By the end of the nineteenth century, American policymakers and political writers were convinced that alliances, coalitions, and ententes were all part of a dangerous concept of international relations. Convinced that alliances caused wars rather than prevented them, Americans looked upon the European political scene with contempt. Yet, at the same time, a small group of statesmen-politicians led by such ultranationalists as Henry Cabot Lodge, Albert Beveridge, and Theodore Roosevelt concluded that its size and economic power made it necessary for the United States to play an active role in international politics. As Theodore Roosevelt put it: "We have no choice, we the people of the United States, as to whether or not we shall play a great part in the world. That has been decided for us by fate, by the march of events. We have to play that part. All that we can decide is whether we shall play it well or ill."
With Roosevelt as president from 1901 through 1909, the United States had, for the first time as chief executive, a man who saw the nation's mission as much more than merely an example to others. Roosevelt—taking his cue from the social Darwinists, but adding an optimism based on the American experience—saw America's role in the world as unique and tinged with messianic destiny. He not only believed the United States was a nation with international responsibilities, he also unquestioningly embraced the idea that the fate of mankind depended upon America's willingness to accept those responsibilities. Roosevelt saw no need for anything less than American superiority in the Western Hemisphere, but he sought to avoid antagonizing Great Britain in the process. The community of Anglo-American interests had been growing since 1815, but not until Roosevelt's presidency did the government establish a strong, if unofficial, entente with Great Britain. Roosevelt's prejudice in favor of Anglo-Saxon "civilization" as well as his realistic appraisal of America's economic and military interests resulted in American influence invariably buttressing British goals in Europe. Roosevelt was not alone, as can be seen by such editorials as appeared in Harper's Weekly openly advocating American participation in the Anglo-French entente. Although Roosevelt, largely because of domestic politics, did not heed such advice, he supported various British attempts to dominate the European balance of power, the best example being his secret diplomacy during the Moroccan crisis of 1905–1906.
The political situation in Asia concerned Roosevelt deeply. Convinced that the United States had to act like a Pacific Ocean power, he even expressed a vague desire for America to join the Anglo-Japanese alliance, which was designed to delineate British and Japanese interests in China and to halt Russian expansion in the area. Although such active participation in an alliance seemed politically impossible, Roosevelt attained that goal in part without any domestic struggle. His role as peacemaker during the Russo-Japanese War found him privately applying diplomatic pressure; yet the American public, still committed to nonentanglement, approved what appeared to be a role of disinterested and uninvolved organizer of a successful peace conference. From 1905 through 1908, American and Japanese representatives held almost continuous talks about other mutual problems. Although the discussions were frequently unpleasant, a special relationship developed between the two nations. Roosevelt firmly believed that Japanese-American cooperation—the beginnings of entente—would bring peace, order, and stability to East Asia; and, as part of that policy, he recognized Japanese spheres of influence in Korea and northern China.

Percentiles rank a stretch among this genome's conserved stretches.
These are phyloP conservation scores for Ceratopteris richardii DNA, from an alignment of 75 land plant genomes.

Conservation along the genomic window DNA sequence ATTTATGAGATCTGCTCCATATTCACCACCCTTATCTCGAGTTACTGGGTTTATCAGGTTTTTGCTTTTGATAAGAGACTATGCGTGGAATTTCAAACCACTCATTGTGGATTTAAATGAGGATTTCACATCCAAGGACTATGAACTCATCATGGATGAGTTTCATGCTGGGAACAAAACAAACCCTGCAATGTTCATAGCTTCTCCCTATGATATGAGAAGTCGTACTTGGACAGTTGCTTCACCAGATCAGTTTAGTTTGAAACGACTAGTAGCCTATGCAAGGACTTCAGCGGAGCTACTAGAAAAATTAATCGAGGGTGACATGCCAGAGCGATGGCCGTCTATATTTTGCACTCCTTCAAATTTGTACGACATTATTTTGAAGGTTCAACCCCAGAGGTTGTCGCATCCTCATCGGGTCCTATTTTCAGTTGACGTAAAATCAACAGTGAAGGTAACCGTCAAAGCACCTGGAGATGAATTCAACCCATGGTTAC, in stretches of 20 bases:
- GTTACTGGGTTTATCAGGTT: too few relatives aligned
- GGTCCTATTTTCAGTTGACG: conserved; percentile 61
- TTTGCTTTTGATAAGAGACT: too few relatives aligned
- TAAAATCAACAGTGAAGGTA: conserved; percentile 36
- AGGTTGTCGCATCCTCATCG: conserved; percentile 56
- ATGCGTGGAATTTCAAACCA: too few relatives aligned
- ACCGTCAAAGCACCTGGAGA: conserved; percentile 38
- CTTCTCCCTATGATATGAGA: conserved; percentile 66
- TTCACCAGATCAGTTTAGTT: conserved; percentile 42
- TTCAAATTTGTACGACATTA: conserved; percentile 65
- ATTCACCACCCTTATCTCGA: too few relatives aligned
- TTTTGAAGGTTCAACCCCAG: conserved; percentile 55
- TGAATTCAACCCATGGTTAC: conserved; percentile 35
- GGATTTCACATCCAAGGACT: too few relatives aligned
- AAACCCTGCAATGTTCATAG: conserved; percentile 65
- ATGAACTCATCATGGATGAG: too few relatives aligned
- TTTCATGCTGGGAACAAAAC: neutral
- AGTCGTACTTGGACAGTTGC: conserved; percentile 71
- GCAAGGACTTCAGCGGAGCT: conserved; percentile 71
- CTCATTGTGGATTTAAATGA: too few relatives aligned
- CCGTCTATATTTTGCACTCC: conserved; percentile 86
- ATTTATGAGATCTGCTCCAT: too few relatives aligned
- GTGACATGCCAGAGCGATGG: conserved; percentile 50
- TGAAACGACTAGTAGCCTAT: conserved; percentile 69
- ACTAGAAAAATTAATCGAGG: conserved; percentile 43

Roosevelt committed the United States to an active role in international affairs—a commitment that had been growing out of American power as well as his actions—and put the nation on a path that could not be reversed regardless of the rhetoric of isolation and the natural desire to avoid the responsibilities that accompanied the thrill of world power. His successors, William Howard Taft and Woodrow Wilson, reversed his policies toward Japan (with dire consequences), but the commitment to an active international role remained.